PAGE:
Calculation of Deviation Rate can be done as follows:

H-naught Hypothesis Examples 1-1

= (1.55%-1.50%) * 100/1.50%

Therefore, the Deviation Rate will be:

Null Hypothesis Examples 1-2

Deviation Rate = 3.33%


In this example, the standard deviation from the assumed parameter is 3.33 %, which falls within the acceptable range, i.e., 1% to 5%. Thus, the null hypothesis can be accepted even when the actual valuation differs from the assumption. But if such deviation exceeds 5%, the hypothesis will be rejected. Beyond that percentage, the assumption made will have no justification.

There are many ways to verify a presumed statement. For example, with null assumptions, the mean of the sample is compared to the population mean. Here, the term ‘mean’ could be defined as the average value of the parameter and the number of variables.


While we conduct various statistical tests like P-value, the results can be analyzed by determining the null-hypothesis and alternative hypothesis. Some of the reasons for its importance are discussed below:

  • Logic Behind Statistical Significance Testing: Statistics is used to test if the assumptions occur by chance or for particular reasons. It helps in ruling out random factors causing an observation.
  • Prove or Disprove Relational Statement: Null-hypothesis proves that there is no relation between two variables; thus, it is used for relational inference.
  • Facilitates Alternate Hypothesis Testing: The alternate hypothesis is just one side of the coin. The null-hypothesis is essential for finding and validating its result.
  • Confidence Interval: It reflects the same underlying statistical reasoning as P-value in excel.
  • Applicable in Different Fields of Study: Whether research, science, psychology, statistics, or investment, everything requires hypothesis testing


The null-hypothesis is based on analysis; therefore, interpretation is critical. Unfortunately, it can be easily misinterpreted and manipulated. In most cases, the significance testing is usually conducted to get rejected; thus, the results often come out false.

Another significant issue is selecting an appropriate sample size for finding the probability or mean. A small sample size fails to provide accurate results. Similarly, a huge sample complicates the calculation.

Null Hypothesis vs. Alternate Hypothesis

Null-hypothesis refers to a statistical approach where the sample value deems to be the same as the population data. In this condition, their statistical significance lies somewhere within the confidence level. In contrast, for an alternate hypothesis, the sample value differs from the population data. In such a case, the statistical significance of these two values does not fall within the confidence level.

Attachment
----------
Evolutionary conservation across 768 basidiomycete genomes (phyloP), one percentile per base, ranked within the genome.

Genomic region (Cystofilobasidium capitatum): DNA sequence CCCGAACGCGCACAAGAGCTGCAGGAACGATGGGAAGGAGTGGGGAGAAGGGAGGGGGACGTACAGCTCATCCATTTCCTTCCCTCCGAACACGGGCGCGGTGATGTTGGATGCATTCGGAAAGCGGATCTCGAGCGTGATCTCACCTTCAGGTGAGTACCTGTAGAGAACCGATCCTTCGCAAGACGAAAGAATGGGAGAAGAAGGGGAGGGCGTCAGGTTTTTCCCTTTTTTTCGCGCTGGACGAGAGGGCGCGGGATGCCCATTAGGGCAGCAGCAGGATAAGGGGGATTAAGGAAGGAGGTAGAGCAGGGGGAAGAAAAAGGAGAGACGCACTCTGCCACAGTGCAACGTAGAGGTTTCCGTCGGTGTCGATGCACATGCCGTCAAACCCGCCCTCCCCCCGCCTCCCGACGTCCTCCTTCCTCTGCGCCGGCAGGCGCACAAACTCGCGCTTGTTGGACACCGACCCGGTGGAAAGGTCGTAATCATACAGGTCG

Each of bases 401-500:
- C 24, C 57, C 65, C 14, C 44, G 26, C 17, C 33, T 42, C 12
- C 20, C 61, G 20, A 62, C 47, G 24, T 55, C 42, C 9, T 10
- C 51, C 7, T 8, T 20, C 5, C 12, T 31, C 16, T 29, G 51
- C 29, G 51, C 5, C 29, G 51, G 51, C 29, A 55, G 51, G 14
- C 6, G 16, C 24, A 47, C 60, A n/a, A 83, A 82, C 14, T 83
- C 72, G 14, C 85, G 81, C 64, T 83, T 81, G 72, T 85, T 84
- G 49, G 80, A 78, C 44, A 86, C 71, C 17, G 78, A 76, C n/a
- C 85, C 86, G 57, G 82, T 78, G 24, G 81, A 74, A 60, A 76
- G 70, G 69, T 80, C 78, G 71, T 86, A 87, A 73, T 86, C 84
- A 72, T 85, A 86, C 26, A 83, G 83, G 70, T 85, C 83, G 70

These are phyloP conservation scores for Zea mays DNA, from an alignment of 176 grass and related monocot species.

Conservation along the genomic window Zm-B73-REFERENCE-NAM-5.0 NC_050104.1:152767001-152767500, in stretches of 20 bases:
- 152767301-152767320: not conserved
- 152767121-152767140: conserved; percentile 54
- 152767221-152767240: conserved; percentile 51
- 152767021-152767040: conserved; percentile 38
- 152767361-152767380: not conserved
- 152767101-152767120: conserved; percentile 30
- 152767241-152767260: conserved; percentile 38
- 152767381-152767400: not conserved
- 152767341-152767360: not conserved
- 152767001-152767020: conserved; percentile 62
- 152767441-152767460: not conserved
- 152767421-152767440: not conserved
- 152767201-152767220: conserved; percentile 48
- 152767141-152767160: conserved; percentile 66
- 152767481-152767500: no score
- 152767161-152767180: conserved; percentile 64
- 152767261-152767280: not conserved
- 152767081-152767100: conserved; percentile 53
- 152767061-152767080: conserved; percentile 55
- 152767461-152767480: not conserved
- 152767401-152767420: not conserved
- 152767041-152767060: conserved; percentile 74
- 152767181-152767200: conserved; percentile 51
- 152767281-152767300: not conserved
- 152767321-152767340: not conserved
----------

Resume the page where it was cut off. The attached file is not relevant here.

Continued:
The null-hypothesis signifies the possibility of observations being caused by chance or random factors. In contrast, the alternate hypothesis highlights that the observations were caused by specific reasons.

Frequently Asked Questions (FAQs)

What is a null-hypothesis example?

The null-hypothesis validates sample data being equivalent to the population data. This means that these two values have no statistical significance. One example is that a doctor states that a human being takes five days on average to recover from viral fever. Based on 50 patients, the average recovery rate is 4.97 days, which is approximately equal to 5 days. Thus, the null assumption is valid. The sample was taken from various states.

When to accept the null-hypothesis?

The null-hypothesis is accepted when the sample value is equal to or almost identical to the population data. In such a case, the statistical significance falls within the given cut-off confidence interval. Conversely, if the sample data is not equal to the population data or if the statistical significance level is below the confidence interval, the hypothesis is rejected.

Why is hypothesis testing important?

Hypothesis testing is essential for the validation of sample data concerning population data. Moreover, it helps draw a meaningful conclusion in medical science, research, psychology, and statistics.